Knowledge is power. Understand the risks you face for heart attack.

Extensive research has identified factors that increase a person’s risk for coronary heart disease in general and heart attack in particular.

The more risk factors you have, and the greater the degree of each risk factor, the higher your chance of developing coronary heart disease — a common term for the buildup of plaque in the heart’s arteries that could lead to heart attack. Risk factors fall into three broad categories:

— Major risk factors. Research has shown that these factors significantly increase the risk of heart and blood vessel (cardiovascular) disease.

— Modifiable risk factors. Some major risk factors can be modified, treated or controlled through medications or lifestyle change.

— Contributing risk factors  These factors are associated with increased risk of cardiovascular disease, but their significance and prevalence haven’t yet been determined.

The American Heart Association recommends focusing on heart disease prevention early in life. To start, assess your risk factors and work to keep them low. The sooner you identify and manage your risk factors, the better your chances of leading a heart-healthy life.

Major Risk Factors That Can’t Be Changed

You may be born with certain risk factors that cannot be changed. The more of these risk factors you have, the greater your chance of developing coronary heart disease. Since you can’t do anything about these risk factors, it’s even more important that you manage your risk factors that can be changed.

Increasing Age.The majority of people who die of coronary heart disease are 65 or older. While heart attacks can strike people of both sexes in old age, women are at greater risk of dying (within a few weeks).

Male Gender. Men have a greater risk of heart attack than women do, and men have attacks earlier in life.Even after women reach the age of menopause, when women’s death rate from heart disease increases, women’s risk for heart attack is less than that for men.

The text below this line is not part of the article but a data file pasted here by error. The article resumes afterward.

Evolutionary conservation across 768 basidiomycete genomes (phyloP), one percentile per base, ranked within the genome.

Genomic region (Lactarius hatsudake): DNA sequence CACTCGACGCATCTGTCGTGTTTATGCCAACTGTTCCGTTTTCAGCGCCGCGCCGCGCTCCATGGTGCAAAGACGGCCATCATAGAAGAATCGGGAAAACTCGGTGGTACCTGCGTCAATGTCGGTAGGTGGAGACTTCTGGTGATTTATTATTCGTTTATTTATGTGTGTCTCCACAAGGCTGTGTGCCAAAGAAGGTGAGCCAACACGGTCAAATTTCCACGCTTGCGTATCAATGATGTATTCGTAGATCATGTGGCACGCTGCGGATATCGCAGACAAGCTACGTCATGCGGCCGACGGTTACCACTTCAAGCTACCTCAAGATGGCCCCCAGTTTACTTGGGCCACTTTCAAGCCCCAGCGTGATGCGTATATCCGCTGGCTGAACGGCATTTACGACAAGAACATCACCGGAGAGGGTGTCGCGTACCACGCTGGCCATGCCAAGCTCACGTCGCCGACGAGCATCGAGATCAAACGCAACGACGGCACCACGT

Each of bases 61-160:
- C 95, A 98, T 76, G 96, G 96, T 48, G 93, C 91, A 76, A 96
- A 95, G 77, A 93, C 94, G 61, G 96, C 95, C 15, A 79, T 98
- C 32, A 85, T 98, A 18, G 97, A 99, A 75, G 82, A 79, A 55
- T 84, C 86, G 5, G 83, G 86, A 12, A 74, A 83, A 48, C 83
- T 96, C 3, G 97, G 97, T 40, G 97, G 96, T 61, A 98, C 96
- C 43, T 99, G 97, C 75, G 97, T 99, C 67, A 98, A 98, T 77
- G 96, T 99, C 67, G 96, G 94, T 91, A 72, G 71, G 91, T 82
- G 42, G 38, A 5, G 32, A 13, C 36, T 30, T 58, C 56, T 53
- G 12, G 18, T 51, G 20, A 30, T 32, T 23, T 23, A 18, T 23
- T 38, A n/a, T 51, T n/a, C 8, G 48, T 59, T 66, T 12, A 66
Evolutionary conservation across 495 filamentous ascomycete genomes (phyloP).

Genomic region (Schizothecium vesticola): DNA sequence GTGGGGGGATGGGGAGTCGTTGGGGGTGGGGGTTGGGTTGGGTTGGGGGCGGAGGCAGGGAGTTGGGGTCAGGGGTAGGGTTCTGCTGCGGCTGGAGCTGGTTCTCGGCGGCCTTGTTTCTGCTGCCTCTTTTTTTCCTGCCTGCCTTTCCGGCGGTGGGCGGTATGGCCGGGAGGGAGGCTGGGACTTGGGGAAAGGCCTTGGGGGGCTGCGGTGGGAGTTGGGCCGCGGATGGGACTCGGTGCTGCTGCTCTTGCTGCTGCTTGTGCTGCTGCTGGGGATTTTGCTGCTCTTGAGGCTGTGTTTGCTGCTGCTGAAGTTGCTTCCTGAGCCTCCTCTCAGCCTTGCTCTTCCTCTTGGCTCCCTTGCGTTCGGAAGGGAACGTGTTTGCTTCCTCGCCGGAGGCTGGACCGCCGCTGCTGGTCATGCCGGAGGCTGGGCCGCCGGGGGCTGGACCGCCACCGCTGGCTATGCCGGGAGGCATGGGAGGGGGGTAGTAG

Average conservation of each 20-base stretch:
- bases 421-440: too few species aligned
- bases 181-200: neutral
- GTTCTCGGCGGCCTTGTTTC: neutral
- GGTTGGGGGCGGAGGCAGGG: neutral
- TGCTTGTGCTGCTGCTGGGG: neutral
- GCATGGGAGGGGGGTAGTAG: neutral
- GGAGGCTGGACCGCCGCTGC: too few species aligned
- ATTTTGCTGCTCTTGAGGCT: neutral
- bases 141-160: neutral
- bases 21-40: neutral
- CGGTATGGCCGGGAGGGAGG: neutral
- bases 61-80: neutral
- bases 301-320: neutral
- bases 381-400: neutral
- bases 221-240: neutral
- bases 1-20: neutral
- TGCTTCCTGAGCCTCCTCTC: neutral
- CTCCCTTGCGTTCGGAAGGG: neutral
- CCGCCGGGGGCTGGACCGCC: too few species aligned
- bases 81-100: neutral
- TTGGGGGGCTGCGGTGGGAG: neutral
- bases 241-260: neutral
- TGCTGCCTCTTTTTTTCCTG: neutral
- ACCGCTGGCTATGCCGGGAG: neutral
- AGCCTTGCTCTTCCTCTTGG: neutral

Heredity (including race). Children of parents with heart disease are more likely to develop heart disease themselves.

African-Americans have more severe high blood pressure than Caucasians, and a higher risk of heart disease. Heart disease risk is also higher among Mexican-Americans, American Indians, native Hawaiians and some Asian-Americans. This is partly due to higher rates of obesity and diabetes.

Most people with a significant family history of heart disease have one or more other risk factors. Just as you can’t control your age, sex and race, you can’t control your family history. So, it’s even more important to treat and control any other modifiable risk factors you have.

Major Risk Factors You Can Modify, Treat or Control

The risk that smokers will develop coronary heart disease is much higher than that for nonsmokers.Cigarette smoking is a powerful independent risk factor for sudden cardiac death in patients with coronary heart disease.

Cigarette smoking also interacts with other risk factors to greatly increase the risk for coronary heart disease. Exposure to other people’s smoke increases the risk of heart disease even for nonsmokers.

Learn about smoking and cardiovascular disease.

As your blood cholesterol rises, so does your risk of coronary heart disease. When other risk factors (such as high blood pressure and tobacco smoke) are also present, this risk increases even more. A person’s cholesterol level is also affected by age, sex, heredity and diet.

Learn more about managing your cholesterol.

High blood pressure increases the heart’s workload, causing the heart muscle to thicken and become stiffer. This stiffening of the heart muscle is not normal and causes the heart to function abnormally. It also increases your risk of stroke, heart attack, kidney failure and congestive heart failure.

When high blood pressure is present alongside obesity, smoking, high blood cholesterol levels or diabetes, the risk of heart attack or stroke increases even more.

Learn more about managing your blood pressure.

An inactive lifestyle is a risk factor for coronary heart disease. Regular, moderate to vigorous physical activity helps reduce the risk of cardiovascular disease.

Physical activity can help control blood cholesterol, diabetes and obesity. It can also help to lower blood pressure in some people.

Learn more about getting active.

Preventing Heart Attacks

Too young to worry about heart attacks? A heart attack can occur at any age. You’re never too young to start heart-healthy living. If you’re over 40, or if you have multiple risk factors, work closely with your doctor to address your risk of developing cardiovascular disease.

Heart attack prevention is critical. It should begin early in life. Start with an assessment of your risk factors. Then develop a plan you can follow to maintain a low risk for heart attack.

For many people, their first heart attack is disabling or even fatal. Do everything you can to lower your risk.

For more information on preventing or reducing your risk for a heart attack, visit the American Heart Association website,